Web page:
After a week of hearings into the FEMA response to Katrina that saw Michael Brown laying blame on the DHS and claiming the White House knew from the first moment that New Orleans was flooding, Friday came along and we learned that Scotty Libby was fingering Cheney as the White House leaker-in-chief. That same day, news that former CIA official Robert Pillar, the man in charge of Middle East intelligence, was making claims that
intelligence was misused publicly to justify decisions already made,
which simply reinforced the already known content of the Downing Street Memos.
And as though that weren't enough ugly news, air force veteran and former National Security Council aide, Heather A. Wilson (R-NM), chairwoman of the House Intelligence Subcommittee on Technical and Tactical Intelligence, called for a full Congressional inquiry into the NSA wiretapping program.
And then Dick Cheney shot a guy.
The media, ignoring all the major incriminatory news from hours earlier, leapt upon the discrepencies of the shooting story, discrepencies created by Cheney and his band of merry media handlers. It was a phenomenal performance, both for the snide ability of the White House to direct the media chimps and for those media to sop it all up with the indignity of civic righteousness. Cheney, you see, kept something from the press. Who does he think he is? The outrage!
Once the Cheney outrage-fest began to fizzle, Friday was rolling around again and what did we see pop onto the headlines? Why, as though out of the blue, the Bush administration had just awarded a port operations contract to a company based in the United Arab Emirates, a country with known connections to the attacks of 9/11. Even Republicans were jumping on this one, with Senator Graham noting the political tone deafness of the action. Now Senate leader Frist is expressing concern and has called for a halt to the ill-considered deal.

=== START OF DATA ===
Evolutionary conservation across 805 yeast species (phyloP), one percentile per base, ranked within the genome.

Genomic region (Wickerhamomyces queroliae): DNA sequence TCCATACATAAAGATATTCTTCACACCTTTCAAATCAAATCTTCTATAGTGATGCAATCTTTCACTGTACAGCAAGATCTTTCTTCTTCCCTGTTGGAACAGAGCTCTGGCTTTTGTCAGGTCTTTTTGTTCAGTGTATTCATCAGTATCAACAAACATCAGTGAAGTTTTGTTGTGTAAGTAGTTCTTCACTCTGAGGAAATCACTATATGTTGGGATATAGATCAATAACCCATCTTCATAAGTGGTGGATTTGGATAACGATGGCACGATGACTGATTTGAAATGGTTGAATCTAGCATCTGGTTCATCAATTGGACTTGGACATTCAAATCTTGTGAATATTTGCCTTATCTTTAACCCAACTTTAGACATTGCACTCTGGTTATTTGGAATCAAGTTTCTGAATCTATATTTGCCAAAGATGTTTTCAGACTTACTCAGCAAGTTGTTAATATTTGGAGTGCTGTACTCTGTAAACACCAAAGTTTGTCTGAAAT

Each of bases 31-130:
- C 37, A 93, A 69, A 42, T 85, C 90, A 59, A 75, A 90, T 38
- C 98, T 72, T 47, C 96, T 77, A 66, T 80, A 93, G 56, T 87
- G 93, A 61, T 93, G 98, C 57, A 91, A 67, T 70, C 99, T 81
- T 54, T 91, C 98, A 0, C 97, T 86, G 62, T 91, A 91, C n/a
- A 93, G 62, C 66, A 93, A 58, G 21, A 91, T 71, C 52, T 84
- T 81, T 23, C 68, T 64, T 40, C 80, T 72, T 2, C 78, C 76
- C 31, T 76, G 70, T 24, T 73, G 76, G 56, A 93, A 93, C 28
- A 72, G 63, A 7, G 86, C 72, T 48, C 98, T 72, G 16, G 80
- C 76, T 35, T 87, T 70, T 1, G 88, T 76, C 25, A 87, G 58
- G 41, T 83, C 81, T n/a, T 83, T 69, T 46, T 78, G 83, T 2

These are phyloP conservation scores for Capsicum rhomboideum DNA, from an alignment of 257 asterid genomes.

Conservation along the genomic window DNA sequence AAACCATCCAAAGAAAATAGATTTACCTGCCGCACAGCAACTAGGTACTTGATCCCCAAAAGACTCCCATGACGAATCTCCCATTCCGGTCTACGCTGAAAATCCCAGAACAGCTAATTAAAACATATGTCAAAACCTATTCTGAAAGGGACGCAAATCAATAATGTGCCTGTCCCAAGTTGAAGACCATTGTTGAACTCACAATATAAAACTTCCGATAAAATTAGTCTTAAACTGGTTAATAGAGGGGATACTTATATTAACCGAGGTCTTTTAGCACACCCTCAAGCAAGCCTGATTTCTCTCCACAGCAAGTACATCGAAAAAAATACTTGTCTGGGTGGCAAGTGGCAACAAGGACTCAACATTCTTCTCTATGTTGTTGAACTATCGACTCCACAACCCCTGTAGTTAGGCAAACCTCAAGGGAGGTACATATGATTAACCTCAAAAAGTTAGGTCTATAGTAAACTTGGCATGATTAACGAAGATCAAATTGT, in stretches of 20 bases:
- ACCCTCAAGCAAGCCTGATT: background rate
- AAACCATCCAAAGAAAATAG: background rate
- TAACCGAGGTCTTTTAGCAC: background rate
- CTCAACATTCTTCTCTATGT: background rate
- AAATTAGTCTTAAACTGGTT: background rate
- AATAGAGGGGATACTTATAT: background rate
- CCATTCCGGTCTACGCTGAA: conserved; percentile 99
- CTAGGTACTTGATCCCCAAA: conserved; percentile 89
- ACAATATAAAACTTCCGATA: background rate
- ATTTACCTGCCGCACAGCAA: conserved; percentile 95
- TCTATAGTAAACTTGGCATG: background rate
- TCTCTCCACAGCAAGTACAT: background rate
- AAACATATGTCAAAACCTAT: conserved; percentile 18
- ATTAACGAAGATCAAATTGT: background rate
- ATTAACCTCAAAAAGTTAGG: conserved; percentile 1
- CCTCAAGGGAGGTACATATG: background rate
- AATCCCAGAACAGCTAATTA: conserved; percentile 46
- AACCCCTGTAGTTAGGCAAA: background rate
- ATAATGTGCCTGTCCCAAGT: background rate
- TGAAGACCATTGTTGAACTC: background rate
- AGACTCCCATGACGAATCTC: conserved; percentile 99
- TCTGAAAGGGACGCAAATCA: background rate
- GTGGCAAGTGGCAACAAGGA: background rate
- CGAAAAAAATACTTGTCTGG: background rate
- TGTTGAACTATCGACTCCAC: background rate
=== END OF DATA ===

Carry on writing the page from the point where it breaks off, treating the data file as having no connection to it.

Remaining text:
But this contract award announcement is hardly ill-considered. In fact, it has probably been very well-considered and for at least two reasons. One, for the very excellent distraction factor it presents for the White House. After a week of Cheney, which appears to be about all anyone can handle at a given stretch, now the media has moved onto to coverage of this little UAE charade, NSA wiretapping and White House leaks nothing more than media dust-bunnies, twirling around in some dark corner. And two, it presents for various GOP congressional members an excellent issue upon which to appear independent, clear-headed and strong. And just in time for the beginnings of the campaign season.
With an incredibly low public approval rating -- lower than the White House -- and congressional GOP members being labelled a "rubberstamp" for the White House agenda, along comes a contract award that everyone can feel comfortable opposing and look good in doing so. Senators and congressman now have an "issue" upon which to hang strong statements about national security and look like the independent public servants they would like the American public to believe they are.
Of course, this is a phoney issue. The White House probably couldn't care less about backing the contract award. We will see an initial defense, as was half-heartedly offered up by Chertoff, more back and forth will ensue and, after a predetermined number of news cycles, I expect to see the White House appease the concerns of the sincere senators. If the fact that a White House lapdog like Frist feels comfortable about opposing this, there cannot possibly be anything serious in this issue.
Just watch and wait for it.
Oh, and NSA wiretapping? Cheney's authorising leaks? The White House ginning up intelligence to invade Iraq? Move along, folks....
Originally published at and copyrighted 2006 by Anything They Say
An astronomer who has worked on a number of NASA projects, Ken lives in Baltimore, where he devotes his scientific training to observations and inferences about current affairs, politics and the media. Beer also helps this.
He authors Anything They Say and The Bonehead Compendium.